GymHawks On the NCAA Radar

March 31, 2011

IOWA CITY, Iowa — Head Coach Larissa Libby and the University of Iowa women’s gymnastics team enter the 2011 NCAA Regionals in a different position than years past. The GymHawks find themselves squarely on the radar instead of flying underneath it.

Thirty-six teams are selected for NCAA Regional competition, with six teams in six different regions. The NCAA seeds the top 18 teams in the country, placing three seeded teams in each region. Iowa was awarded a No. 3 seed, and will compete in the Corvallis Regional Saturday.

Host-school Oregon State is the No. 1 seed in the region, followed by second-seeded Nebraska. Southern Utah, San Jose State and Michigan State will also compete in Corvallis.

This season marks just the fourth time in school history that Iowa has earned a national seeding for NCAA Regionals. Libby has led the GymHawks to five NCAA Regional appearances in her seven seasons, including each of the last four seasons, but this is the first time since 2003 Iowa has been seeded.

“We were very excited to be seeded,” Libby said. “Being a national seed shows the growth of our program. We jumped 16 spots in the coaches poll this season, and the national seed is a reward for our hard work.”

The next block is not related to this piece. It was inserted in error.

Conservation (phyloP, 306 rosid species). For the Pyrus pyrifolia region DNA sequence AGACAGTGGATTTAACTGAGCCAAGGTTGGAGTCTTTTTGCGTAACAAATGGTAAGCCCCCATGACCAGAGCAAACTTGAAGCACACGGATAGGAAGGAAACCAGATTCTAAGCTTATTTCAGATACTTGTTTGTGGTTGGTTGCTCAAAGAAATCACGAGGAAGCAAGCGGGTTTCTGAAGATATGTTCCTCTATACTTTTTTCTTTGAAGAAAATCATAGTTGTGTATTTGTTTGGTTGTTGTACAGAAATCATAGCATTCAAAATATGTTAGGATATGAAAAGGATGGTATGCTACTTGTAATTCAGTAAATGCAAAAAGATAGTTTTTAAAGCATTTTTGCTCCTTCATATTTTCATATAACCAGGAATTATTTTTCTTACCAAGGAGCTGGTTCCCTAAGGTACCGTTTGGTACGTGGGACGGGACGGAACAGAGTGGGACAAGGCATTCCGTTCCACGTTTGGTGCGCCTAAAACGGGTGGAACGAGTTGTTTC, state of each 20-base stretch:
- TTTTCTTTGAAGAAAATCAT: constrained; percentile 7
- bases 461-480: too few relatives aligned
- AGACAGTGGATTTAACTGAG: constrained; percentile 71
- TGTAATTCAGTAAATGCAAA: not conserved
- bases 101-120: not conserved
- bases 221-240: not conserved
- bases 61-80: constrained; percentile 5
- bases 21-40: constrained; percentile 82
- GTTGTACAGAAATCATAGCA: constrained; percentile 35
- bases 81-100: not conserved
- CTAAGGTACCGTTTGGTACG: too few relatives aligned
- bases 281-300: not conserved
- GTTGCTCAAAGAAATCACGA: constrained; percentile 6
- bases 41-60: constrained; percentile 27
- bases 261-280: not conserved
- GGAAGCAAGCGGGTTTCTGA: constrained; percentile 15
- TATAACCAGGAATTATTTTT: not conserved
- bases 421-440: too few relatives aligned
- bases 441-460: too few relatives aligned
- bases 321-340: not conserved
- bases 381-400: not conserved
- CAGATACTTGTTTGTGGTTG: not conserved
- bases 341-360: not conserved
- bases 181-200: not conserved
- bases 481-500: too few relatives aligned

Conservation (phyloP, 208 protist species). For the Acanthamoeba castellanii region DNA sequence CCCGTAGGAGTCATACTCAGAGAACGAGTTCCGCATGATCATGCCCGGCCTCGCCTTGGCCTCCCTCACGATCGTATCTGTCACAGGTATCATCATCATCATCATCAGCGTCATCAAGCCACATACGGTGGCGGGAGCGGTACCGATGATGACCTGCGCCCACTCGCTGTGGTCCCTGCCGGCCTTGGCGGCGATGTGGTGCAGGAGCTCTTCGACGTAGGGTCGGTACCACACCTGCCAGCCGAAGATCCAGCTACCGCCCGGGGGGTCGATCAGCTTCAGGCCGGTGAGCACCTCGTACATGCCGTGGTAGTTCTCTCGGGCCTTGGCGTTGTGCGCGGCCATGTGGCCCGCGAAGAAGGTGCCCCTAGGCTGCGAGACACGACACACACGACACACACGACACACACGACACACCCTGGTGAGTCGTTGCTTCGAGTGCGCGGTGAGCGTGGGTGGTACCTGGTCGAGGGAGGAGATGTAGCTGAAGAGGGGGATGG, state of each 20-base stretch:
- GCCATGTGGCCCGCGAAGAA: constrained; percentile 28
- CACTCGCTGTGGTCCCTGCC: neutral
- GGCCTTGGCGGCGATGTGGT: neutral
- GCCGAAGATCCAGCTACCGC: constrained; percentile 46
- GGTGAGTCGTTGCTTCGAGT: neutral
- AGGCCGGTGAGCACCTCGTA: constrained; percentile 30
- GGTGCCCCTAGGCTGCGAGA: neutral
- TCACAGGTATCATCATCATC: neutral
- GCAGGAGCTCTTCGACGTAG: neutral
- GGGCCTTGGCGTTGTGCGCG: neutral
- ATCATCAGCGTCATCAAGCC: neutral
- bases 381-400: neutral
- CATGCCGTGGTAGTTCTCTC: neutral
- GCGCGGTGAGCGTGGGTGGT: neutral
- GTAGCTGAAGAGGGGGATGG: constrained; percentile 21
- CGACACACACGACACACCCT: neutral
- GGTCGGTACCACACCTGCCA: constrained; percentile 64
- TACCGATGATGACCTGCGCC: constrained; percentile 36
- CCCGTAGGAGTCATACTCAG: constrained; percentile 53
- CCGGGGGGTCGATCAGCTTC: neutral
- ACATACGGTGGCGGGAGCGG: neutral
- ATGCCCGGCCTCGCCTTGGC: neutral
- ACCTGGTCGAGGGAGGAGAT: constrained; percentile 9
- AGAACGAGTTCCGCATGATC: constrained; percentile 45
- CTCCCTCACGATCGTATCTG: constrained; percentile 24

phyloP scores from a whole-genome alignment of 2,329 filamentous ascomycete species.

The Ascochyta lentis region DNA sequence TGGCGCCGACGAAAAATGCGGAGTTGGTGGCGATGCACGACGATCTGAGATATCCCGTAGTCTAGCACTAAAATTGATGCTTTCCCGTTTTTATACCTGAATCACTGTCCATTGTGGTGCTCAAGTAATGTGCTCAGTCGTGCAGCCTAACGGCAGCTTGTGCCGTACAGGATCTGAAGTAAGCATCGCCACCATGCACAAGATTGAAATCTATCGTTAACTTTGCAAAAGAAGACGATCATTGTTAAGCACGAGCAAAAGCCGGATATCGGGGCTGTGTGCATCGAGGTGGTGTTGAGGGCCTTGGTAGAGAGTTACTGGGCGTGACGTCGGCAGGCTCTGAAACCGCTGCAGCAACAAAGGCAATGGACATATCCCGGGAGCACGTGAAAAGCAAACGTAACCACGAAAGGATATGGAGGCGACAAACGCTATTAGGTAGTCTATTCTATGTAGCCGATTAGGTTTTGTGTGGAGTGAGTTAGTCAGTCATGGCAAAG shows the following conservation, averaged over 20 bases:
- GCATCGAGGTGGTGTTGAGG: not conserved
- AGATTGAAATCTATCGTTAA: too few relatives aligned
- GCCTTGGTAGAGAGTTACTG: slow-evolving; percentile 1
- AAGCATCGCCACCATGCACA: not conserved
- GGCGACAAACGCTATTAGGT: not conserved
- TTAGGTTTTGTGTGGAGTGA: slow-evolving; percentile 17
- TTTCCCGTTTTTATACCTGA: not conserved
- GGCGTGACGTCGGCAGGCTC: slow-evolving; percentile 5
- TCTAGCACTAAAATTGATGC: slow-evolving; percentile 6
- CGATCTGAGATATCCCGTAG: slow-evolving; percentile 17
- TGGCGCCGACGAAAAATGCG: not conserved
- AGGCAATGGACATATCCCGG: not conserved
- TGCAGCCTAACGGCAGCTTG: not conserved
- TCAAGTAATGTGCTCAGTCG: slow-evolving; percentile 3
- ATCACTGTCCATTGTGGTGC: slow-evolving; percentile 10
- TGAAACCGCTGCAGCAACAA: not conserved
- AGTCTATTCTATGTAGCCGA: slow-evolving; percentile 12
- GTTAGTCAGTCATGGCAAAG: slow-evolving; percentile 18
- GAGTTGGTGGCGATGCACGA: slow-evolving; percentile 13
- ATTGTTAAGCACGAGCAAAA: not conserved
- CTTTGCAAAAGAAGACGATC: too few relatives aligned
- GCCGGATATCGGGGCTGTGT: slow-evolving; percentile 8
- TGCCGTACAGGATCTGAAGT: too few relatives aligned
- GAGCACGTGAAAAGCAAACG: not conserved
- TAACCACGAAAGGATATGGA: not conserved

Libby said the GymHawks have embraced the national recognition.

“We want that mindset,” Libby said. “We have been flying under the radar and that’s not what we want. We want to be seen as a threat, not as the underdog. The expectation needs to be that we win every time we go out.”

Winning at NCAA Regionals would mean finishing as one of the top two teams in the competition. That would earn the GymHawks a team berth at the NCAA Championships, a feat only accomplished twice in program history (2003 and 2004).

“Our mission is to advance, as a team, to the NCAA Championships,” Libby said. “We are holding ourselves as one of the best in the region. We believe this is an attainable goal.”

Libby believes her team is physically ready to show they are one of the top teams in the nation. Now the approach turns to the mental side.

“We need to have a common belief that we are capable,” Libby said. “We deserve to be there. Gymnastics is about being perfect. There are tough teams in our region, but we control our own destiny. All we need to worry about is our performance. We need to take it one routine at a time.”

With an approach like that, Libby and her GymHawks will be a permanent dot on the NCAA gymnastics radar for years to come.